Volume 75, Number 13 | August 17 - 23, 2005

Scoopy’s notebook

Lopez and Mike: Local politicos were all talking about the item on the Politicker Web site last week that said Mayor Bloomberg had been on the verge of endorsing Margarita Lopez for Manhattan borough president when the New York Post story on Lopez’s contributions from Scientology members broke. The assumption among Villagers in the know was that former Mayor Ed Koch would also endorse Lopez if Bloomberg did. But Bloomberg’s campaign is saying the mayor won’t endorse in the B.P. race. As for Koch, he told The Villager he was more concerned about the taxpayers’ money Lopez still owes the Campaign Finance Board from undocumented expenses from her 2001 City Council reelection campaign than Scientology. “I am not a Scientologist. I am Jewish,” Koch said. “I may have some private thoughts on Scientology, but that would not affect who I endorse.” Koch said he will think about making his endorsement among the other borough president candidates. Lopez did not return calls for comment by press time.

Post’s traumatic disorder: Assemblymember Deborah Glick still hasn’t answered whether, as the New York Post reported, she warned Lopez not to take campaign contributions from Scientologists. So we asked her about it. “I think the New York Post story is a totally bogus story. I don’t respond point by point to everything that a propaganda machine does,” Glick said. “They’re not journalists — they are a propaganda machine and should not be dignified by repetition of their inaccurate, malicious gossip. And it’s not facts for the most part — they throw a kernel of truth into something and then distort, misrepresent and outright lie…. They’re liars.” Yes, but did Glick or did she not tell Lopez not to take money for Scientologists?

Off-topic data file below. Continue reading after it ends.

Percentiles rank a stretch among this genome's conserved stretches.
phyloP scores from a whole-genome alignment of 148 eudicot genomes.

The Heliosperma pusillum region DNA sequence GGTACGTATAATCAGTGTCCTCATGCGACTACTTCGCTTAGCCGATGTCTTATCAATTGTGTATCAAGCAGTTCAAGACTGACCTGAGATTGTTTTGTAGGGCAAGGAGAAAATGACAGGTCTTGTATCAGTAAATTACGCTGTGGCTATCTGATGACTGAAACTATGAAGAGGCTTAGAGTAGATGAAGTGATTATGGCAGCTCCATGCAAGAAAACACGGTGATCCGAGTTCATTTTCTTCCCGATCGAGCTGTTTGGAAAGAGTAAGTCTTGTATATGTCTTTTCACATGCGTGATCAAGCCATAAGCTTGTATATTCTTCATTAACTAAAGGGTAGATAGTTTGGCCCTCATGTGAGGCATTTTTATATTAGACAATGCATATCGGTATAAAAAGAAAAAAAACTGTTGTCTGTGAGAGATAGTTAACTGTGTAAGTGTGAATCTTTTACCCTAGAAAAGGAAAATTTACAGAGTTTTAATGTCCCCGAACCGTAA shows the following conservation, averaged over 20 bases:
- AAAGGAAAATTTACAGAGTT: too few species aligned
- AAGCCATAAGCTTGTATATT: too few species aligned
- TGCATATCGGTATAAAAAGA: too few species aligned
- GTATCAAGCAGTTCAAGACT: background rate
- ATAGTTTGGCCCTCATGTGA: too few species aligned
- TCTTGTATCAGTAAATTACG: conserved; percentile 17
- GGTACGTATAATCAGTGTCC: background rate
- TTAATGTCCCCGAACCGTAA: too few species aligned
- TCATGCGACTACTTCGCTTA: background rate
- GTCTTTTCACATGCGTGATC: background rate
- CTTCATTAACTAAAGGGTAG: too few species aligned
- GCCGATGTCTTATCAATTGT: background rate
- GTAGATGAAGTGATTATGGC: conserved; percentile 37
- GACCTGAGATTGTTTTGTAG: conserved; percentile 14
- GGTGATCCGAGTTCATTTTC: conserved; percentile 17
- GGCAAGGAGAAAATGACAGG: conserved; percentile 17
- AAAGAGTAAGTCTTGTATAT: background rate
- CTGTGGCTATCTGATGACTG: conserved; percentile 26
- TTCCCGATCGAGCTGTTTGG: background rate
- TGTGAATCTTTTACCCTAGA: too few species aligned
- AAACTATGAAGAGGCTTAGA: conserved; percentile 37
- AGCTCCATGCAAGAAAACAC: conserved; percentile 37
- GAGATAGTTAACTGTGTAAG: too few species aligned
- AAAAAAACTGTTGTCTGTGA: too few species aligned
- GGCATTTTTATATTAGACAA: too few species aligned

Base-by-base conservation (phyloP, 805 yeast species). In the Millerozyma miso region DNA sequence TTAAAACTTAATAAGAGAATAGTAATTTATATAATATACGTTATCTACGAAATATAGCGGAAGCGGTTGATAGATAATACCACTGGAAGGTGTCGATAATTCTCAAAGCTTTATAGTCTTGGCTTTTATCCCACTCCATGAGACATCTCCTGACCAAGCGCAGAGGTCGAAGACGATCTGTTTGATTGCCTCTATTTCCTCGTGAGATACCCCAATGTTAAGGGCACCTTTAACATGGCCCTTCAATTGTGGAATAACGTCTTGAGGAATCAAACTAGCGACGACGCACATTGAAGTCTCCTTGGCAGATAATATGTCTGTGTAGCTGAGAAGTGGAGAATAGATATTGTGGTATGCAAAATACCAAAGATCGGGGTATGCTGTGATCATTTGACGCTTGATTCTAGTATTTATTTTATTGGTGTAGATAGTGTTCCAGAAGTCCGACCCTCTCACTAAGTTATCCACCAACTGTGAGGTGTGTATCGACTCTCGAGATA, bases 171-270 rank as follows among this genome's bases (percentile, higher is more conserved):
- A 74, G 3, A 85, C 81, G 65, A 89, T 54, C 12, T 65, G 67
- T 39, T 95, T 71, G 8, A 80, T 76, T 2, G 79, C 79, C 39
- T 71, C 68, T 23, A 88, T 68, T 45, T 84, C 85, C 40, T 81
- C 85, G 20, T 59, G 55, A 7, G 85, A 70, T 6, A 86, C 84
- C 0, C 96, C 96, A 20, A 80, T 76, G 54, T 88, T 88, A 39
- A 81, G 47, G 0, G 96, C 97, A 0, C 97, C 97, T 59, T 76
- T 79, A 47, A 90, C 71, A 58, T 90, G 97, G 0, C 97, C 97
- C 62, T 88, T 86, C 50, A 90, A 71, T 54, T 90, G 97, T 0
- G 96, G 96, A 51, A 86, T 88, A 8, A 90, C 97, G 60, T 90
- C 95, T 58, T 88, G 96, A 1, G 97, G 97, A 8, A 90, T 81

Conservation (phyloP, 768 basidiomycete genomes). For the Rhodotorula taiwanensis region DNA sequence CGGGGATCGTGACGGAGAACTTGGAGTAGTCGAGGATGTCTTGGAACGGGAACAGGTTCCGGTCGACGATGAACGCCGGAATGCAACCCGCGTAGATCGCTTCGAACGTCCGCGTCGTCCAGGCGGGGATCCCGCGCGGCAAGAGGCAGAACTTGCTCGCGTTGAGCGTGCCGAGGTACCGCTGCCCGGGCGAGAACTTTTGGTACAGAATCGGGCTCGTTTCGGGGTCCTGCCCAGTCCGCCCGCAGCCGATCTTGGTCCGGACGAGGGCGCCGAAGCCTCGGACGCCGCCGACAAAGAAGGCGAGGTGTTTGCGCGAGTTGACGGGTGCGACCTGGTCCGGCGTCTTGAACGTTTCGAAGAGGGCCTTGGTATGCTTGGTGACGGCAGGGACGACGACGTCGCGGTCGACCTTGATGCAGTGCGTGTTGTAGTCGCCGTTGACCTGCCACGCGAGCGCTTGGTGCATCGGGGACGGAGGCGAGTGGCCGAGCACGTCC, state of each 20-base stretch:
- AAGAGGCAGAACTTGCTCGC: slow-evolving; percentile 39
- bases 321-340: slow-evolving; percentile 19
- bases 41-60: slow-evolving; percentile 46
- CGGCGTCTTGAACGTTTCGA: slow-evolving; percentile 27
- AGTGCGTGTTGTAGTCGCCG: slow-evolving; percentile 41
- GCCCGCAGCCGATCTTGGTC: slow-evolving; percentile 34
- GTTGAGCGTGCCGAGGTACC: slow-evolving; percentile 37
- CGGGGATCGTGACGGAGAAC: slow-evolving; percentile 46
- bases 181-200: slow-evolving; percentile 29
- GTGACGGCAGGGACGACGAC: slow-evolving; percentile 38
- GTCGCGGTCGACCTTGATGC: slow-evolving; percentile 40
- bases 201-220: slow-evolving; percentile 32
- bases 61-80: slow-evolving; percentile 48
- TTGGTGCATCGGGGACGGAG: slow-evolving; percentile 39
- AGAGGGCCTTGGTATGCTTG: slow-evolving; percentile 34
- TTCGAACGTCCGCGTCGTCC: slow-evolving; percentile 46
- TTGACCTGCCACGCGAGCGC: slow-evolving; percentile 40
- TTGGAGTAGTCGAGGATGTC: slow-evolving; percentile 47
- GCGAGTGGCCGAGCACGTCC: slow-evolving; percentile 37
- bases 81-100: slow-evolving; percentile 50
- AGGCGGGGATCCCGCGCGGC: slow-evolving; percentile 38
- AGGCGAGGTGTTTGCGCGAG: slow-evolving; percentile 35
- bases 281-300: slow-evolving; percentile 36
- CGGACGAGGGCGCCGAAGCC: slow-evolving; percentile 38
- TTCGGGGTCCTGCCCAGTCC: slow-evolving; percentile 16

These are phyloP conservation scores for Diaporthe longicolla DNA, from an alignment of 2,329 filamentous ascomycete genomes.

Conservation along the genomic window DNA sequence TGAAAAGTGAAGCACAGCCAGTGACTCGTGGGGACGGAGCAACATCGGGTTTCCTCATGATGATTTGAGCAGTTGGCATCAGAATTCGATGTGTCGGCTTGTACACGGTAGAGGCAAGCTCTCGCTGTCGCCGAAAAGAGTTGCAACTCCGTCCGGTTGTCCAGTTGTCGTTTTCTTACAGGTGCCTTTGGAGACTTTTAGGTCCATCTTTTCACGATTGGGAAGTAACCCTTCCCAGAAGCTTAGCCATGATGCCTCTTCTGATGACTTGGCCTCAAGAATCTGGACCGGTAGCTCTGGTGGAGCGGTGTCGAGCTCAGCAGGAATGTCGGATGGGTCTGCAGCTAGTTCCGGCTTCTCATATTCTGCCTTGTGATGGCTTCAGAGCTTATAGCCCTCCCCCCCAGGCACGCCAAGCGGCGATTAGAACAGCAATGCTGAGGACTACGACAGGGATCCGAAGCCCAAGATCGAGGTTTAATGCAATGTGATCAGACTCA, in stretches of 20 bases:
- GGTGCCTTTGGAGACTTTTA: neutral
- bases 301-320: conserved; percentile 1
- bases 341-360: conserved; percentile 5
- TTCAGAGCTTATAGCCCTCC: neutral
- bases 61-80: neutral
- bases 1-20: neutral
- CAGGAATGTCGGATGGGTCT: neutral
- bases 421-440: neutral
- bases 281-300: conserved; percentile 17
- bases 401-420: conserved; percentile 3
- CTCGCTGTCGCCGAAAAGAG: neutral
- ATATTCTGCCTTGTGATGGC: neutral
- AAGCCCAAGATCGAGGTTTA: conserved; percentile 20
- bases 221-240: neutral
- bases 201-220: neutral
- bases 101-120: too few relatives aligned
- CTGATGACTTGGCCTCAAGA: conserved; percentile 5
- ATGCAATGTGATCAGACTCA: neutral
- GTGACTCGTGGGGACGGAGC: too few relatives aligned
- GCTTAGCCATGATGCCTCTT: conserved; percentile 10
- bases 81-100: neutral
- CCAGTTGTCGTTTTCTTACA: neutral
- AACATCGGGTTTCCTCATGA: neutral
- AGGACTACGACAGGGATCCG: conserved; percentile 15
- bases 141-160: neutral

Field narrows: In the race for the Second City Council District, two candidates whose ballot petition signatures were challenged by the Coalition for a District Alternative, Mildred Martinez and Michael Lopez, have dropped out and won’t fight the challenges further in court. Lopez was only a handful of signatures short of the needed 900, and Martinez had about 830, after the challenges. So, Rosie Mendez is now left as the only Hispanic candidate in the primary race.... Last week, Mendez was endorsed by Congressmember Jerrold Nadler. “Rosie’s knowledge of and involvement in the community has very deep roots. She has proven herself to be a tremendous advocate for the many neighborhood issues she has worked on,” Nadler said.... And another candidate, Darren Bloch — who we remember told us that he and his girlfriend have a dog — has received the endorsement of Animal Friendly NYC, a pet PAC.

Movin’ on up: Michael Haberman will be leaving as New York University director of government and community relations at the end of this month to become a vice president of the Lower Manhattan Development Corporation, the agency devoted to post-9/11 rebuilding projects Downtown. And to think, he started out as a reporter with The Villager way back when.

CBGB v. B.R.C.: Last week, Judge Joan Kenney ruled Bowery Residents’ Committee can’t evict CBGB based on the club’s not having paid a rent increase it didn’t know about. Despite the victory, the club still faces not having its lease renewed at the end of this month. As to why B.R.C. wants him out so badly, Hilly Kristal, the legendary punk club’s owner, said he suspects the homeless services provider might want to sell the building to a developer to make millions since the Bowery area is so hot right now. “Maybe they’re going to flip the building and go somewhere else,” he said. B.R.C. director Muzzy Rosenblatt didn’t respond to questions on that. Kristal said Anthony Amato, now in his 80s, is also thinking of selling his nearby Amato Opera Company building. “I think he has it on the market,” Kristal said.

Secret society: Sharon Woolums, point person on the lawsuit by the Emergency Coalition to Save Washington Square Park, or ECO, against the park’s renovation plan, told us she can’t reveal the identities of the other members of the ad-hoc group, which meets twice a week. “We don’t want to draw attention to ourselves that way,” Woolums told The Villager. “We are there because we love the park. No one’s on an ego trip. We want the park to stay the way it is now — creative, spontaneous, like an adventure playground, almost.” The group is mainly women and sometimes gets a bit fractious. “Men have come and gone,” Woolums said.